Political Concepts

Views on the News – 27 May 2010

Obama doctrine to make clear ‘no war on Islam’

President Barack Obama’s new national security doctrine will make clear that the US does not consider itself to be at war with Islam, a top adviser said on Wednesday. The White House on Thursday plans to roll out Obama’s first formal declaration of national security goals, which are expected to deviate sharply from the go-it-alone approach of the Bush era that included justification for pre-emptive war and alienated many in the Muslim world.

Previewing parts of the document, John Brennan, Obama’s leading counter terrorism adviser, said, “We have never been and will never be at war with Islam.” “The president’s strategy is unequivocal with regard to our posture – the US is at war. We are at war against al Qaeda and its terrorist affiliates,” he said in a speech at the Centre for Strategic and International Studies in Washington. Brennan’s words dovetailed with Obama’s outreach to the Muslim world, where the US image under former President George W Bush was hurt by the US-led invasion of Iraq, the Abu Ghraib prisoner abuse scandal and his use of phrases like “war on terror” and “Islamo-fascism”.

Israel said to offer N-arms sale

Israel described as baseless on Monday reported findings in a new book that it offered to sell nuclear warheads to South Africa in 1975.Britain’s Guardian newspaper said documents, uncovered by a US academic researching Israel’s ties with South Africa’s then-white minority government, provided the first official documentary evidence that the Jewish state has nuclear arms.Israel is widely believed to have built more than 200 atomic warheads at its Dimona reactor but it maintains an official policy of “ambiguity” over whether it is a nuclear power.The Guardian said documents declassified by South Africa’s post-apartheid government at the request of the academic, Sasha Polakow-Suransky, included top-secret minutes of meetings between senior officials of the two countries in 1975.Those papers, the newspaper said, showed that South Africa’s defence minister at the time, P.W. Botha, asked for nuclear warheads and his Israeli counterpart Shimon Peres, now Israel’s president, offered them in “three sizes”. Speculation about Israeli-South African nuclear cooperation was raised in 1979 when a US satellite detected a mysterious flash over the Indian Ocean. The US television network CBS reported it was a nuclear test carried out by the two countries. But the US Central Intelligence Agency, in a document written in 1980 and released in 2004, said the United States could not determine “with certainty the nature and origin of the event”.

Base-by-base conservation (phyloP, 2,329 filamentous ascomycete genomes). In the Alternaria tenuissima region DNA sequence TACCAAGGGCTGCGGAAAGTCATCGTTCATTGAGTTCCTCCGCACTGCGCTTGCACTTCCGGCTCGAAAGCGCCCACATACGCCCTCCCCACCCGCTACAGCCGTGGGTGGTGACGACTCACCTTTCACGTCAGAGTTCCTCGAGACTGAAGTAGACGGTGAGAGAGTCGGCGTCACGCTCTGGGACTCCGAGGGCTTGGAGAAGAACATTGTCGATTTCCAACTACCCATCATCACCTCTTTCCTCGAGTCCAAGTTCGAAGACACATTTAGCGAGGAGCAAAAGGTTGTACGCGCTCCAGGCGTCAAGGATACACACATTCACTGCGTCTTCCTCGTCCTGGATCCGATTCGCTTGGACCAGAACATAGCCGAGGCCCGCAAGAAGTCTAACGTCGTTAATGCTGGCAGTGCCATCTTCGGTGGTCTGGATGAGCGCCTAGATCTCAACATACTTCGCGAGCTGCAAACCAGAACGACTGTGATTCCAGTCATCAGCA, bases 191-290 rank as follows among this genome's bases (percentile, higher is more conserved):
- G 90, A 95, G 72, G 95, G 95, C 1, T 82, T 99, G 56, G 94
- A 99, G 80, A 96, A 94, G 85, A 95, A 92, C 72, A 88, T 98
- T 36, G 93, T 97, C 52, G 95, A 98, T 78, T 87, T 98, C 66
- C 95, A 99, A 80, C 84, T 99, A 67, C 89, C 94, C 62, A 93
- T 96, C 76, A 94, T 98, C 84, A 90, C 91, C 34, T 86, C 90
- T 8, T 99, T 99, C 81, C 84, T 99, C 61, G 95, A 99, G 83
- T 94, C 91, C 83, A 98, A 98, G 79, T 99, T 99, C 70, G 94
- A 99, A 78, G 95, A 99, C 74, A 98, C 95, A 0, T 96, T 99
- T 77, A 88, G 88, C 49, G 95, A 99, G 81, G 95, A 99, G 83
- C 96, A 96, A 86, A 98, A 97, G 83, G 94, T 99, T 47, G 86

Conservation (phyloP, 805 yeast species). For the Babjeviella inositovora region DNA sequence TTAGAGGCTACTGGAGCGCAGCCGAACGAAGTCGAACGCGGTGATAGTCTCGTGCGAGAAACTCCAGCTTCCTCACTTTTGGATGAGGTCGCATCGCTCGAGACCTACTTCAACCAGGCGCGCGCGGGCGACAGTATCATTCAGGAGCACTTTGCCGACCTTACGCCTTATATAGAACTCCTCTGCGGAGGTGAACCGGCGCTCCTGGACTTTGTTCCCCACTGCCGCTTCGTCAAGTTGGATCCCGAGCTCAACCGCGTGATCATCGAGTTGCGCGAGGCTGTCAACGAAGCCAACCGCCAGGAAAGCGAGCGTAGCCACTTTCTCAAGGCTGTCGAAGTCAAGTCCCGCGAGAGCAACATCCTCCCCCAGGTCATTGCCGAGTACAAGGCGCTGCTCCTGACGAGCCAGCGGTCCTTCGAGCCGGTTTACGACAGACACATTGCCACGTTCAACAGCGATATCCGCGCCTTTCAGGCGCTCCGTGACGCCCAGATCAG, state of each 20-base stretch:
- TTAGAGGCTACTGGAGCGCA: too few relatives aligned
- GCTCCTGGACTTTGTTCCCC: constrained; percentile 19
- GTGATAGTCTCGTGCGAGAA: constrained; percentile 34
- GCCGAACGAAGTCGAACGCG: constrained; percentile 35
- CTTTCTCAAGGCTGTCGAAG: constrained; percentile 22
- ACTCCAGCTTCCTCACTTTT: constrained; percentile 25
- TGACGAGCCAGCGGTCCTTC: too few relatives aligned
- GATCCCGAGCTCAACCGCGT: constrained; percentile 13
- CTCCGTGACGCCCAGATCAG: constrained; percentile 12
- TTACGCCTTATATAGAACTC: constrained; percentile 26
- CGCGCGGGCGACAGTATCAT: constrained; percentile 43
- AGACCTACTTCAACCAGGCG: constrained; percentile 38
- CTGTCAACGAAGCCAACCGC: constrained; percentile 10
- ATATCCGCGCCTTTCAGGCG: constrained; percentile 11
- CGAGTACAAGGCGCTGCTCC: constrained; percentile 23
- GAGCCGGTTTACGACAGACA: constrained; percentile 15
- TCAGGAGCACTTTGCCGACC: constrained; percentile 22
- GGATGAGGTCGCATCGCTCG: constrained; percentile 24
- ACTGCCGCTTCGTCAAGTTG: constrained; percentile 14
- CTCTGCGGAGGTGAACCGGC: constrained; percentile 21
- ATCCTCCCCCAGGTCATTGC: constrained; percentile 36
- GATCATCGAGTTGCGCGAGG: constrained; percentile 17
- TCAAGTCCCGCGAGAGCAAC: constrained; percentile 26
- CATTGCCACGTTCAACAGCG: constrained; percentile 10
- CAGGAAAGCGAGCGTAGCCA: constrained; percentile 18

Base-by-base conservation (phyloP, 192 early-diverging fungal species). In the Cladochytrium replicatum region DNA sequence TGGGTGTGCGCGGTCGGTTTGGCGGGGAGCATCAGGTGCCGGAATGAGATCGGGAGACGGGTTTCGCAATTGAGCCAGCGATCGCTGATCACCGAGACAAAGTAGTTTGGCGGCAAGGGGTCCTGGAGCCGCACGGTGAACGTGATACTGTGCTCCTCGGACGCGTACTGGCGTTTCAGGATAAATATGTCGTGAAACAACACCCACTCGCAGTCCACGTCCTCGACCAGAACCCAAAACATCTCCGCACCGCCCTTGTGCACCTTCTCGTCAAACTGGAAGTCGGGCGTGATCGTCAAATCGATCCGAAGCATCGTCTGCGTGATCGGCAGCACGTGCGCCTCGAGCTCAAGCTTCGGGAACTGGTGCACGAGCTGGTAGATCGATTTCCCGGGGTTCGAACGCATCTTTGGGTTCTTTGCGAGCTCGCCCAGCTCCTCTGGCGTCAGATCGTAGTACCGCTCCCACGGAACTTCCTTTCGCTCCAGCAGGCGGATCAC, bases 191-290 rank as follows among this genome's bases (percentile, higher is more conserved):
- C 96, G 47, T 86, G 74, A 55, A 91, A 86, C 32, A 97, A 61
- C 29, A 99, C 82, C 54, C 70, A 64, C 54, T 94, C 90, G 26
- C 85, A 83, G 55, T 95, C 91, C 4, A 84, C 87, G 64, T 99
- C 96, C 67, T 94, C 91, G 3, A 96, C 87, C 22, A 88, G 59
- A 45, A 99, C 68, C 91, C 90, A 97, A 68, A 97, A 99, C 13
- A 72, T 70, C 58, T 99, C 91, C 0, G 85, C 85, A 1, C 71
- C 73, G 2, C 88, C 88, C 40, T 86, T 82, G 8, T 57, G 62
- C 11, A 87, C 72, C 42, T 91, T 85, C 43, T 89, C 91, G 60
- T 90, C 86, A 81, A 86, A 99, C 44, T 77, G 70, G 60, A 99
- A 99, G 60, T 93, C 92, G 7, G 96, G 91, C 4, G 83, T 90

US naval base in Bahrain set for $580m upgrade